Professional Ironman Triathlete

Friday, 29 April 2011

Run Pace Normalising for Hills

So I tore myself away from the Royal Wedding coverage this morning for a 10mile run. This is a specific pace session, with a bit of a warm up then 10mile at 6min/miles. Ordinarily (over the winter at least) I’ve been doing this type of pace run on the treadmill for accuracy. But given the Royal holiday, access to treadmills today was a little limited (and indeed last weekend due to the Bank Holiday weekend too) so I’ve been getting out in the nicer weather and slogging it out on the roads.
The only problem with this is that around where I live is by no means flat. So, I strap on the trusty Global Trainer and head out for the run. With all the data that the GT collects, I did a little web surfing and found this article which suggests how to take into account ascents and descents:
The article’s author suggests that treadmill tests show that a 1% elevation means that per mile for a 5min/miler they should allow 10secs more per mile and that a 7:30 min/miler should allow 15 secs per mile more; and this is for every single % per mile. (52.8 feet per mile is 1%)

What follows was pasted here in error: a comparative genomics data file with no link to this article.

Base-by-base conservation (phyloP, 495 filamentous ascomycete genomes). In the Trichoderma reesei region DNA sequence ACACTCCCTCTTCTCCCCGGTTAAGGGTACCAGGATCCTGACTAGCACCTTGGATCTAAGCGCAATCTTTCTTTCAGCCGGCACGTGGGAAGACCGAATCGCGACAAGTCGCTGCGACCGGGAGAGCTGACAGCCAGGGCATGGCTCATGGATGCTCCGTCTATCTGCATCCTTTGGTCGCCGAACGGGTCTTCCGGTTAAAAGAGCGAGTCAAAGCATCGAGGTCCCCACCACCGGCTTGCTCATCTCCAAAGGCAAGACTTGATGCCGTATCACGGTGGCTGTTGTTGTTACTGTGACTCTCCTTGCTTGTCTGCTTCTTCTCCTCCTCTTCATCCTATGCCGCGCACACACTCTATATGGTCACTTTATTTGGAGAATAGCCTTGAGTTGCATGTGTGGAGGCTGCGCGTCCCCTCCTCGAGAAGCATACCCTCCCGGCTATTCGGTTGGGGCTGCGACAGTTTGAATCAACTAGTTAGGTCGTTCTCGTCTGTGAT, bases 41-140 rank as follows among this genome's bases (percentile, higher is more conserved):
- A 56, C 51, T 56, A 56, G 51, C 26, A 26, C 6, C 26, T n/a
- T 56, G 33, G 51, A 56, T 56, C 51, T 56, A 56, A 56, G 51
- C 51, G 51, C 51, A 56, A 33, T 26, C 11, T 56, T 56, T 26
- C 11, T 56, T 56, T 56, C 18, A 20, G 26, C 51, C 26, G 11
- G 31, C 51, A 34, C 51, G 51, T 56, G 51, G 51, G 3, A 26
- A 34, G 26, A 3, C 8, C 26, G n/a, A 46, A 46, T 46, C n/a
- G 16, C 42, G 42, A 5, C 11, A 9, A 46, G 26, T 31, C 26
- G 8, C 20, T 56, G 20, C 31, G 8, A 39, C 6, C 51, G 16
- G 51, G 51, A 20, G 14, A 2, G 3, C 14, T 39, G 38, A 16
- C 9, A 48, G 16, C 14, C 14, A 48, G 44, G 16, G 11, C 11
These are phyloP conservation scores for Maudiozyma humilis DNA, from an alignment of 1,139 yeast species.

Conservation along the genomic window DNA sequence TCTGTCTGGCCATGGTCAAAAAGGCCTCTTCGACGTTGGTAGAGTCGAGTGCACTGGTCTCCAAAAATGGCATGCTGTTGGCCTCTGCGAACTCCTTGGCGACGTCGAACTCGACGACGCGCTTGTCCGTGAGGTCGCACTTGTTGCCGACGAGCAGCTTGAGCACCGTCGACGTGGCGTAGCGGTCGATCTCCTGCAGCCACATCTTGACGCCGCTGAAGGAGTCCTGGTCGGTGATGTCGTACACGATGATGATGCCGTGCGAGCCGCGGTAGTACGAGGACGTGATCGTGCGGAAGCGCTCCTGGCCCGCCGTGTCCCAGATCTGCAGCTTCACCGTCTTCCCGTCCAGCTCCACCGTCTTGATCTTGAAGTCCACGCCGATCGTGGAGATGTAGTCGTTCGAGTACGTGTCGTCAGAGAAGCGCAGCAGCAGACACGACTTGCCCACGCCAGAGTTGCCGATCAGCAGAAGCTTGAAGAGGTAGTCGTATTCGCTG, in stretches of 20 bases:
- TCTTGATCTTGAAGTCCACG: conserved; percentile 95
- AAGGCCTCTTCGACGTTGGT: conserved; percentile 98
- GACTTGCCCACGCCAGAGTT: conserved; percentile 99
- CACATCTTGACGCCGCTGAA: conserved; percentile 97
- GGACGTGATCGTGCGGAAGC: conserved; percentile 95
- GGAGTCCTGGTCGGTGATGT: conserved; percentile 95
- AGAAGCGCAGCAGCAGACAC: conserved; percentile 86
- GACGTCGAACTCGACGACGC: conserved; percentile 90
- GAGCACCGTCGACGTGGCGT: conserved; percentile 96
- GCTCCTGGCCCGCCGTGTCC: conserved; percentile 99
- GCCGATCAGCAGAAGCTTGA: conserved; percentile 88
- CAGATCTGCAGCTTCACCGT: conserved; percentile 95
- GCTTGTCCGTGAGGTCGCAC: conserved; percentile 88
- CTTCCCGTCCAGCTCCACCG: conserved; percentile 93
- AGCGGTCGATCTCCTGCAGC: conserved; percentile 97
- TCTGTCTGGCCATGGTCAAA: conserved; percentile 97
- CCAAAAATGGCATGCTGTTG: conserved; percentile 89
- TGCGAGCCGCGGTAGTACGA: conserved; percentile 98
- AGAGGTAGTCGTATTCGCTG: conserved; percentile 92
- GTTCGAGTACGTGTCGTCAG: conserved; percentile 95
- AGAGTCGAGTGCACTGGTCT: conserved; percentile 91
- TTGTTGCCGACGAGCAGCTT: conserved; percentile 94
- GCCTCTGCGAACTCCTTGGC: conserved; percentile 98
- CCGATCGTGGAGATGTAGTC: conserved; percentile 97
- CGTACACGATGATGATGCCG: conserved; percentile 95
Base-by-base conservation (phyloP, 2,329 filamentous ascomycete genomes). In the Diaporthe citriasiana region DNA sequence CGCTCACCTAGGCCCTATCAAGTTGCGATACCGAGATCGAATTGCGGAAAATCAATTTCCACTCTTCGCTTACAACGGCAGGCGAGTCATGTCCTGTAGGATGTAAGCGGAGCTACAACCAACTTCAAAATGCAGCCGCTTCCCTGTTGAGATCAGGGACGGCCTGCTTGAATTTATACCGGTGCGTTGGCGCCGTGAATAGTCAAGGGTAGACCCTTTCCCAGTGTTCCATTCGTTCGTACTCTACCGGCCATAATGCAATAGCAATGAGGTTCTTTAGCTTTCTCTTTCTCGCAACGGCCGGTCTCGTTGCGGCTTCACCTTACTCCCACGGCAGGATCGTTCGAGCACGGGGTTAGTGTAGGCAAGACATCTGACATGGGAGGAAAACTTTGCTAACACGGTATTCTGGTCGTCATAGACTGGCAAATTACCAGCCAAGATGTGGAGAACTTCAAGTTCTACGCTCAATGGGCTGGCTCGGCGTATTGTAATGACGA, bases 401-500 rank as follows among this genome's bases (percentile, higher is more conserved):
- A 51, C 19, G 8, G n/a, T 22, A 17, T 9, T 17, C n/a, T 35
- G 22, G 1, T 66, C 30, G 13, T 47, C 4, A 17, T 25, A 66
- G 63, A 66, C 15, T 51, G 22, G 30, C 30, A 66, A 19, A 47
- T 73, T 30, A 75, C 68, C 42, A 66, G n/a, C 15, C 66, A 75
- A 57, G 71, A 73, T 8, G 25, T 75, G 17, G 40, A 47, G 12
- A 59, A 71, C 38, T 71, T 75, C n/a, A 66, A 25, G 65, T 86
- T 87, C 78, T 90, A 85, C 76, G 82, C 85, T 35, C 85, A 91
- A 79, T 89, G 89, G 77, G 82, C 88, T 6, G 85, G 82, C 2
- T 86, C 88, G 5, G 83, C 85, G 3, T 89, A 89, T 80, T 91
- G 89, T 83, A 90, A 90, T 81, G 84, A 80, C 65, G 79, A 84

So this is what I’ve done:
The Global Trainer tells me that I’ve gained and lost (circular route) 1550 feet in total. So that’s 155 feet per mile, and at an estimated flat pace of 6min/mile, this amounts to a 3% grade or 36secs/mile extra due to the climbing. However, we need to add back in the descending – apparently you get back about 55% of the time of the climbs – so as you would expect, you do go slower over a hilly course compared to a flat course. This means that I’m left with a 16secs/mile handicap because of the hills.
My 6:28mins/mile pace through the rollers therefore works out at a ‘normalised’ 6:12mins/mile pace. Given that I was supposed to be running 6min/miles, I clearly slacked off a bit, but not as much as the actual pace suggested.
Its not a bad guestimate at how hills translate into flat pace – the GT data again proves itself invaluable.
But now I’m going to get back to the Royal Wedding highlights!

No comments: